State Lawmakers From Brooklyn Have Concerns About Coming Pay Raises

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State lawmakers representing Brooklyn expressed everything from deplorable disgust to reluctant agreement at the New York State Compensation Committee approving raising their pay for the first time in 20 years.

Under the new guidelines, the new salaries break down thusly:

  • Assembly & Senate Members – From $79,500 to $130,000
  • Governor – From $178,000 to $250,000
  • Lieutenant Governor – From $151,000 to $225,000
  • Comptroller – From $151,000 to $220,000

If ultimately approved, the Legislature’s pay will increase to $110,000 in the New Year. It will climb $10,000 every year until reaching $130,000 in 2021. However, the raises after this New Year will be tied to the legislature passing a budget on time.

At the same time, the compensation commission backed limits to how much lawmakers can earn in the private sector, placing a cap of 15 percent of their public salary of active income and not passive income such as investment holdings and rental properties. The commission also backed ending stipends or “lulus” for most leadership and committee head positions in the state Assembly and Senate.

The outside income limit would take effect at the start of 2020.

The commission is made up of current City Comptroller Scott Stringer, former City Comptroller William Thompson, Jr., current State Comptroller Tom DiNapoli and former State Comptroller H. Carl McCall. DiNapoli recused himself on weighing in on the raise for his office.

But some of the state lawmakers, all of who wanted to speak on background were less than happy with the plan.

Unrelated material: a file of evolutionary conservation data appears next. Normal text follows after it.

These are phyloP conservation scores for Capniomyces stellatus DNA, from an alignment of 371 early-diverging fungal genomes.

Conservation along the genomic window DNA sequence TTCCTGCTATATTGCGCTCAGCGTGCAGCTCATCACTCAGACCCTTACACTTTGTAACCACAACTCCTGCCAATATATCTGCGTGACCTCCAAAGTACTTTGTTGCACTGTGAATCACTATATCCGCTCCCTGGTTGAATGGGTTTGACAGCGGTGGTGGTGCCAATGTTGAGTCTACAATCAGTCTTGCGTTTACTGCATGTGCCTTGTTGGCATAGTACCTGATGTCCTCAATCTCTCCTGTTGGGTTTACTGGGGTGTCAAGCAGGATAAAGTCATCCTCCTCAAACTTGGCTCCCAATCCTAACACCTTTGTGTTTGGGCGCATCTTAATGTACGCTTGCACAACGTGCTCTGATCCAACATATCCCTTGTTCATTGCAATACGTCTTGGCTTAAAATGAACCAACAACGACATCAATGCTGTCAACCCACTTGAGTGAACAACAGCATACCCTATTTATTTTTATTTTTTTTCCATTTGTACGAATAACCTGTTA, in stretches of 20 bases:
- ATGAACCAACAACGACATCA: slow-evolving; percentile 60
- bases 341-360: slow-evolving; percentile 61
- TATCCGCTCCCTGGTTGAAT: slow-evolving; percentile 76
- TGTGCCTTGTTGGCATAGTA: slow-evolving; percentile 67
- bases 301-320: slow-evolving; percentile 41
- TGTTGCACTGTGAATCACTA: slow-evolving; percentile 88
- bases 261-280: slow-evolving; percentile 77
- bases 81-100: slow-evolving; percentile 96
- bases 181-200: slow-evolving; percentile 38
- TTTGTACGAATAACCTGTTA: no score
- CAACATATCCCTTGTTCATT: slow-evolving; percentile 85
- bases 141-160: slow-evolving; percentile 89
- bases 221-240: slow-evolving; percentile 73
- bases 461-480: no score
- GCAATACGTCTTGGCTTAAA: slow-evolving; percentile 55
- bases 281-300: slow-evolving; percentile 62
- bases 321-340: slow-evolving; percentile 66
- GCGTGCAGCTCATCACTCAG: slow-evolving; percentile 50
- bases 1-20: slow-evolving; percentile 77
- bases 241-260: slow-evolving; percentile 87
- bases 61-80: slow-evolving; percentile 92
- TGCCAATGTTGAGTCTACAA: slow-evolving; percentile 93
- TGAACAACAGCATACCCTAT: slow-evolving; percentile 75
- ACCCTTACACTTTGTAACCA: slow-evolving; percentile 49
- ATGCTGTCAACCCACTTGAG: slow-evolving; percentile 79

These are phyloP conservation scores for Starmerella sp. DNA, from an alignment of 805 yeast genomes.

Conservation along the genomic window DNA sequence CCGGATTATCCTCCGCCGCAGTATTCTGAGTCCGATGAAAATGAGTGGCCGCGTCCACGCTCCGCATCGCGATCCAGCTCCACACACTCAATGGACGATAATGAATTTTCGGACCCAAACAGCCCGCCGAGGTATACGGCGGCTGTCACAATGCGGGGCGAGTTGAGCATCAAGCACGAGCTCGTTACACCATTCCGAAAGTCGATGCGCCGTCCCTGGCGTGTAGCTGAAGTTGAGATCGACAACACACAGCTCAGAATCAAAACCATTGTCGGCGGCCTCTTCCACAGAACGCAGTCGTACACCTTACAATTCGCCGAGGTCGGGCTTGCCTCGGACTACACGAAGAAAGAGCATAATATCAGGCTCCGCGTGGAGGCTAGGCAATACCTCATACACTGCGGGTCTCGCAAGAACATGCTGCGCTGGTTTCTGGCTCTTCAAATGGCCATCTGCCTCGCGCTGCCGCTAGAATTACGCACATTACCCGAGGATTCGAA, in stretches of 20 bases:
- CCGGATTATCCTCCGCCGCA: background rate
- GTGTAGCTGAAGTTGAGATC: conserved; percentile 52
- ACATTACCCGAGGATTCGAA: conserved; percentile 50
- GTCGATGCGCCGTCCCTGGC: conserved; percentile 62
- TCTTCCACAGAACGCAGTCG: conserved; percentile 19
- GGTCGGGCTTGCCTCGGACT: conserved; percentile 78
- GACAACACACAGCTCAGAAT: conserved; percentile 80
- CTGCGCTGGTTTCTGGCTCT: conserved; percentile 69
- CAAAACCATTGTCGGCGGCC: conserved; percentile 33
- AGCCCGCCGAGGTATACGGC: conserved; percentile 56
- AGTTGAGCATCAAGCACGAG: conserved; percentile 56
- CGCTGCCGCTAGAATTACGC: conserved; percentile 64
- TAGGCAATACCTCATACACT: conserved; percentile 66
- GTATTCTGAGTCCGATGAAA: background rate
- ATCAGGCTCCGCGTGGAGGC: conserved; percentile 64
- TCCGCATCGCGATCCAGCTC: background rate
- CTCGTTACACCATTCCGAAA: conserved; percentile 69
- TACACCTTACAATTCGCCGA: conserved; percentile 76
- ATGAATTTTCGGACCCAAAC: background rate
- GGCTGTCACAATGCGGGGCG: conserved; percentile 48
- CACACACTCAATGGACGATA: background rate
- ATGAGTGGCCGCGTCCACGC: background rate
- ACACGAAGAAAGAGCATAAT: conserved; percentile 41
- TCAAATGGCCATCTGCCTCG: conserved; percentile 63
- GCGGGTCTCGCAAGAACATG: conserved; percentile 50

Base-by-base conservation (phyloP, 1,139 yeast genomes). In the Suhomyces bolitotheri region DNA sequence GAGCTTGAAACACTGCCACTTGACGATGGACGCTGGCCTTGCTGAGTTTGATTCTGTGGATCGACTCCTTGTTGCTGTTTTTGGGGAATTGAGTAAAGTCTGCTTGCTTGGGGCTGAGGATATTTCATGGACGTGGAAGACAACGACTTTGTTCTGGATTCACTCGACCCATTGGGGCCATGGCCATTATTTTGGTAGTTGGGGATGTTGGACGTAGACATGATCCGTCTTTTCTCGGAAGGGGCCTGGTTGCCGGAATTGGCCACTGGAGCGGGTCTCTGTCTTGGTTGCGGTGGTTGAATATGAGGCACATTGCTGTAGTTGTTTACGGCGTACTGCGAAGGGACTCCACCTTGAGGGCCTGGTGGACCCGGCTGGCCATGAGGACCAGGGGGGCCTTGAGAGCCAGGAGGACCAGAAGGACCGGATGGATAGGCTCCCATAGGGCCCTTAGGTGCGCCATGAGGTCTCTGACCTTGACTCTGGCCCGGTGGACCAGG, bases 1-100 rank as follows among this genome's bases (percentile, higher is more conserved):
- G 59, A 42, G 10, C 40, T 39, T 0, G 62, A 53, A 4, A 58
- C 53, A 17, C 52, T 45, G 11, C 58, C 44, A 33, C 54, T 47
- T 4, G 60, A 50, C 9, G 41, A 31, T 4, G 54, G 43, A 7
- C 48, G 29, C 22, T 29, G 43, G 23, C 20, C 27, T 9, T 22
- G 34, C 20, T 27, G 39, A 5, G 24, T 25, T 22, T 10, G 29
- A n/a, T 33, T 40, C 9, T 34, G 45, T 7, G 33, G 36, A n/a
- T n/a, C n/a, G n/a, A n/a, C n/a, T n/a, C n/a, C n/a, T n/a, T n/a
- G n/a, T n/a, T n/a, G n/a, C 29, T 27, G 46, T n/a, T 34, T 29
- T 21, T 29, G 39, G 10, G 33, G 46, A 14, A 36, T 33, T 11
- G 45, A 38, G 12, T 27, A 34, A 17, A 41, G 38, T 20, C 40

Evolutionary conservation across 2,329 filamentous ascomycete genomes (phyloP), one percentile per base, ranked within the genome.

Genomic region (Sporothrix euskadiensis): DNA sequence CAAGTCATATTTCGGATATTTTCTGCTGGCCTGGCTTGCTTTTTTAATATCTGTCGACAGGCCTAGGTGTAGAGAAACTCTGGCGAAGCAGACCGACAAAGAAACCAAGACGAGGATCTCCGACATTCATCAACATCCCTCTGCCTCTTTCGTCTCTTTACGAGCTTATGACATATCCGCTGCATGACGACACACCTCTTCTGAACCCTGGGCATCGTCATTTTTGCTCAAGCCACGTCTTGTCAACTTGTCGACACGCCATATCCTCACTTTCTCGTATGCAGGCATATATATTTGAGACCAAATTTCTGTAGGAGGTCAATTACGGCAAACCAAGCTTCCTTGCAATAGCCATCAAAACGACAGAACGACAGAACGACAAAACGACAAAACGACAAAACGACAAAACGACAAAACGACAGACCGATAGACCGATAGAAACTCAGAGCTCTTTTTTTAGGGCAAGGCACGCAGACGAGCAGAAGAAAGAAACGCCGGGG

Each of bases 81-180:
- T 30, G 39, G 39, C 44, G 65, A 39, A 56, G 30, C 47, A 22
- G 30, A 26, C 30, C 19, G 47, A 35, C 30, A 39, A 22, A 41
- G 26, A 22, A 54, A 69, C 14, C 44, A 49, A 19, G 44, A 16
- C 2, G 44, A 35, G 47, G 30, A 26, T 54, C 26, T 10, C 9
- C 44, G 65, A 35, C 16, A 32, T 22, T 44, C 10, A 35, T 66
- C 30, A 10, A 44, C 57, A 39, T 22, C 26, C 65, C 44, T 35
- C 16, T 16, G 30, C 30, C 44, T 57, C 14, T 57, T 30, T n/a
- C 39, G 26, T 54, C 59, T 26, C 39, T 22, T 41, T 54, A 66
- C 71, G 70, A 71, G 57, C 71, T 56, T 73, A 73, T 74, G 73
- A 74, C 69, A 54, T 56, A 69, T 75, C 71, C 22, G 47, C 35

“To me this proposal by the pay commission is dishonorable, despicable, hypocritical and could be unconstitutional to tie our hands to pass an on time budget for being borderline coercive,” said one assembly member.

“No one else in the executive branch will have their pay raise affiliated with us passing a on time budget. This circumvents our ability to advocate and negotiate on behalf of the people we represent. It puts us in a conundrum. Don’t pass a on time budget and you don’t get your raise. Pass it on time and you’ll get your raise but it might hurt your district,” the lawmaker added.

Another lawmaker complained about losing stipends to head committees. “Heading a committee takes a lot of extra time, and in many cases travel where we have to spend more time away from our home and family,” said the lawmaker.

Another state legislator said they believe the position, which is currently considered part-time should be considered full-time because of the hours and travel they put in.

“The recommendations from the committee were spot on in banning outside income and lulus, but the pay scale should have had parity with the city council’s pay scale,” said the lawmaker, noting city council members get $148,500 annually. “We should make at least the same as the city council. Our state budget is twice the size of the city budget and there is a lot more travel involved in going back and forth from Albany, and in some cases around the state.”

The lawmaker noted that the state has more than twice the population of New York City, and in terms of operations it controls many more facets of government.The state has supremacy and the city is a creature of the state, said the lawmaker.

“If we do not bring parity and equity to state and local elected officials pay, we will continue to disincentive the good, smart and hard-working people to want to go to Albany, and there will continue to be a brain drain from the state,” said the lawmaker.

The commission is expected to make all their findings final and public next week.

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